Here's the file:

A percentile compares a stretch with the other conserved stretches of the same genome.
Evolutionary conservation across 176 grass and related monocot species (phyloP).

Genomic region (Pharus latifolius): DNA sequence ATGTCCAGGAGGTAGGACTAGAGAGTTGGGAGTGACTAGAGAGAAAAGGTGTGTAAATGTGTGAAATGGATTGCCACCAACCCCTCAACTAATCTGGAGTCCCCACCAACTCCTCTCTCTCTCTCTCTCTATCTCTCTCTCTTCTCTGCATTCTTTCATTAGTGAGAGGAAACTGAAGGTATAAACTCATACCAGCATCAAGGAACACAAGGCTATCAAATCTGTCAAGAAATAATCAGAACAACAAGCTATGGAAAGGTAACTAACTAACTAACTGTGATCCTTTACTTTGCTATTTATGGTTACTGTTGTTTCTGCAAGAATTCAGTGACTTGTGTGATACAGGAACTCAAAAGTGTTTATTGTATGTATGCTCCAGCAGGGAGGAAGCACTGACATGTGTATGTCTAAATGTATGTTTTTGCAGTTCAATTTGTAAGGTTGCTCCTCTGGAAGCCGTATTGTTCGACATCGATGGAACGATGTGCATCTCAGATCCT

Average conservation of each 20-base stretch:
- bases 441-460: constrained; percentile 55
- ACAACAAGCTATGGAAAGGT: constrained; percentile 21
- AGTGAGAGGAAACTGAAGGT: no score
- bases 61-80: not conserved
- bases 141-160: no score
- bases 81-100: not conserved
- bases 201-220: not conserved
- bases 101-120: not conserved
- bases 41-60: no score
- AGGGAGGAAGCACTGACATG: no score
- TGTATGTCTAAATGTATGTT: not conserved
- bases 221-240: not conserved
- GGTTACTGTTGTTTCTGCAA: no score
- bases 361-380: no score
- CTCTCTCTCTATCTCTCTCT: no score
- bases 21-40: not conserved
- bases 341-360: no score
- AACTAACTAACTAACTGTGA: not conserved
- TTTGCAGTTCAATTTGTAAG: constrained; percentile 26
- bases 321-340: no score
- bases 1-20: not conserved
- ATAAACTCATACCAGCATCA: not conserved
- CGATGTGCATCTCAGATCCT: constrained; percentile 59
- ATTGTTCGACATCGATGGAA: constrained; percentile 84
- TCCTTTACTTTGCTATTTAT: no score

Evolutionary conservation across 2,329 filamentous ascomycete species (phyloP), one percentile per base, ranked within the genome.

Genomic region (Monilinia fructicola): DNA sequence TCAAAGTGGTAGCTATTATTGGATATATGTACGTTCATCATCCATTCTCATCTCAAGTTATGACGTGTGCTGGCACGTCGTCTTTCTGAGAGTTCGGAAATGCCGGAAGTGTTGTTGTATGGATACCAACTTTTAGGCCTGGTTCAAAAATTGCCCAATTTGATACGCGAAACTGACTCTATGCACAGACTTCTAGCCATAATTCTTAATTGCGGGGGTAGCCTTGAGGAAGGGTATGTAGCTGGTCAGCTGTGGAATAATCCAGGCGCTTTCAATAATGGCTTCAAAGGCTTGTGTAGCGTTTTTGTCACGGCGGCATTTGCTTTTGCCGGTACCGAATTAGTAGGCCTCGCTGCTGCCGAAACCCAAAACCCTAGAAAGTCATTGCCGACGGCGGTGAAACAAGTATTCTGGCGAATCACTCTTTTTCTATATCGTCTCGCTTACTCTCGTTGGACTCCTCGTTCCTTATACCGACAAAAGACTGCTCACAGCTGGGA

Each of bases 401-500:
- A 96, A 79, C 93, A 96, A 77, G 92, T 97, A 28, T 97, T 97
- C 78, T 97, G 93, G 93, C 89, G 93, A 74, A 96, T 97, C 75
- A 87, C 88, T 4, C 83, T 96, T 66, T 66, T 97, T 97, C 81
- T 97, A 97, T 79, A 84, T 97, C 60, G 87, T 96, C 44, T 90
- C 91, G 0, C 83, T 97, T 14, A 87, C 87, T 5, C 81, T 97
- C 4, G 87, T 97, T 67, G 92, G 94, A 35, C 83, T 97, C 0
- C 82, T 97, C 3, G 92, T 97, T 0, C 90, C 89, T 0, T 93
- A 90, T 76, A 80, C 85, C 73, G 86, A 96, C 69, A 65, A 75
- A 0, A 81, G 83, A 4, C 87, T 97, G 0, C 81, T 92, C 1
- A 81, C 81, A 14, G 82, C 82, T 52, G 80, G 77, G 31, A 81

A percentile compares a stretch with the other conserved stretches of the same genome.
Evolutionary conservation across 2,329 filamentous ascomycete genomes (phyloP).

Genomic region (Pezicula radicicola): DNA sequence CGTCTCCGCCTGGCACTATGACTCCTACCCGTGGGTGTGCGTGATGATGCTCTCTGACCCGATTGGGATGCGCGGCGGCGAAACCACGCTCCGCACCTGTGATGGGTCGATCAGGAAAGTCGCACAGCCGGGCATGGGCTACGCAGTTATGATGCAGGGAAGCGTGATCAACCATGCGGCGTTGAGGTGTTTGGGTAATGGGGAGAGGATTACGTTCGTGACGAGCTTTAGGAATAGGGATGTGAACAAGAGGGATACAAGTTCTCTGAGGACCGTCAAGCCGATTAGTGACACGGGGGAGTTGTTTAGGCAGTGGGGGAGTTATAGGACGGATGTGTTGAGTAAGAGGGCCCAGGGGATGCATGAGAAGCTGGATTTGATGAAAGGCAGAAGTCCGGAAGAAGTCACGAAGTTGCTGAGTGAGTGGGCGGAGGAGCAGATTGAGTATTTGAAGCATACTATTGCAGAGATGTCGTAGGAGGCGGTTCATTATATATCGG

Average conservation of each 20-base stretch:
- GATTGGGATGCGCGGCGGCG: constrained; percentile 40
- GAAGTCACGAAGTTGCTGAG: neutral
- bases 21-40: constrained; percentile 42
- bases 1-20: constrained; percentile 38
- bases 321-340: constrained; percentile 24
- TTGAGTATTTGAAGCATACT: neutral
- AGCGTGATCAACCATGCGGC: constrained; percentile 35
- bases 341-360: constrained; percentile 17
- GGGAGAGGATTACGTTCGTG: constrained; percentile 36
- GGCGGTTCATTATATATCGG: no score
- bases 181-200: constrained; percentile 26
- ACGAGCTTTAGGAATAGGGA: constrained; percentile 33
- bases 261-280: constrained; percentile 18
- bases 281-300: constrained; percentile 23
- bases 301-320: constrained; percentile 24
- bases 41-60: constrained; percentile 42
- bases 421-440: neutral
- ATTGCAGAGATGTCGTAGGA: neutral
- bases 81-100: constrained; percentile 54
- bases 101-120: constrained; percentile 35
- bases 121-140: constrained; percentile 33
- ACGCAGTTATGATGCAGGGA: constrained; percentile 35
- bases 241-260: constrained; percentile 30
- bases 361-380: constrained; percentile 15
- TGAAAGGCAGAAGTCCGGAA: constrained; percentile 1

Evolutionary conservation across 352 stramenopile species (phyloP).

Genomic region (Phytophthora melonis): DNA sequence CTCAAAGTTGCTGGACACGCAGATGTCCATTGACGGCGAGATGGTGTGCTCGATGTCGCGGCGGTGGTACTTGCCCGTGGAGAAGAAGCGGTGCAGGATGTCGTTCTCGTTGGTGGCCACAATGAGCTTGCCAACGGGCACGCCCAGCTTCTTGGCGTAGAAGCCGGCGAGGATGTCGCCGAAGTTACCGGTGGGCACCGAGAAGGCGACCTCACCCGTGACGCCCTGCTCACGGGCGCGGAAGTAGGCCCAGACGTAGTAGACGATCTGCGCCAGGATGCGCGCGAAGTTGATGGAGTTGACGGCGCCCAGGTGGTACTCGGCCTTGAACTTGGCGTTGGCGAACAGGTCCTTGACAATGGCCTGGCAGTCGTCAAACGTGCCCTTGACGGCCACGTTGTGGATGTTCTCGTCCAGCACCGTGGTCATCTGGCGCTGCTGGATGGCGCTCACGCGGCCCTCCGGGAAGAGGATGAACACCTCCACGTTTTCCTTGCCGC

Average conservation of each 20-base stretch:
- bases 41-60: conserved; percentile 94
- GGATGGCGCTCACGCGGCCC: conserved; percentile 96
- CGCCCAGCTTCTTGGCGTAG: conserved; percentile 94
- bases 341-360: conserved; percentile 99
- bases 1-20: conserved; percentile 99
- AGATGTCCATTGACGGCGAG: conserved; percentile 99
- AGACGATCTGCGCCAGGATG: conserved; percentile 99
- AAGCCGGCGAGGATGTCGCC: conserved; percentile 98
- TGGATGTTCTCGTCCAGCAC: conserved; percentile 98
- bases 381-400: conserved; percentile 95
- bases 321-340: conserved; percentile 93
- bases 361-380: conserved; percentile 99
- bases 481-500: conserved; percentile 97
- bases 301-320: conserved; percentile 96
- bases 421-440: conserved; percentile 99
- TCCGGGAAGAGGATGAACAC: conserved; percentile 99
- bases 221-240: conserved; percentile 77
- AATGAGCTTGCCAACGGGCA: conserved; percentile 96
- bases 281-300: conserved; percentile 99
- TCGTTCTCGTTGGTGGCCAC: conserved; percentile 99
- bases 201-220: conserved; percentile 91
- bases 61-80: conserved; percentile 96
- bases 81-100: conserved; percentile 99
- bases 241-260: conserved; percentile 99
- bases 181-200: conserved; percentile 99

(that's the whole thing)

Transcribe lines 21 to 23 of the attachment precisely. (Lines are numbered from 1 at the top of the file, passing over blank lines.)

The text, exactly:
- bases 341-360: no score
- AACTAACTAACTAACTGTGA: not conserved
- TTTGCAGTTCAATTTGTAAG: constrained; percentile 26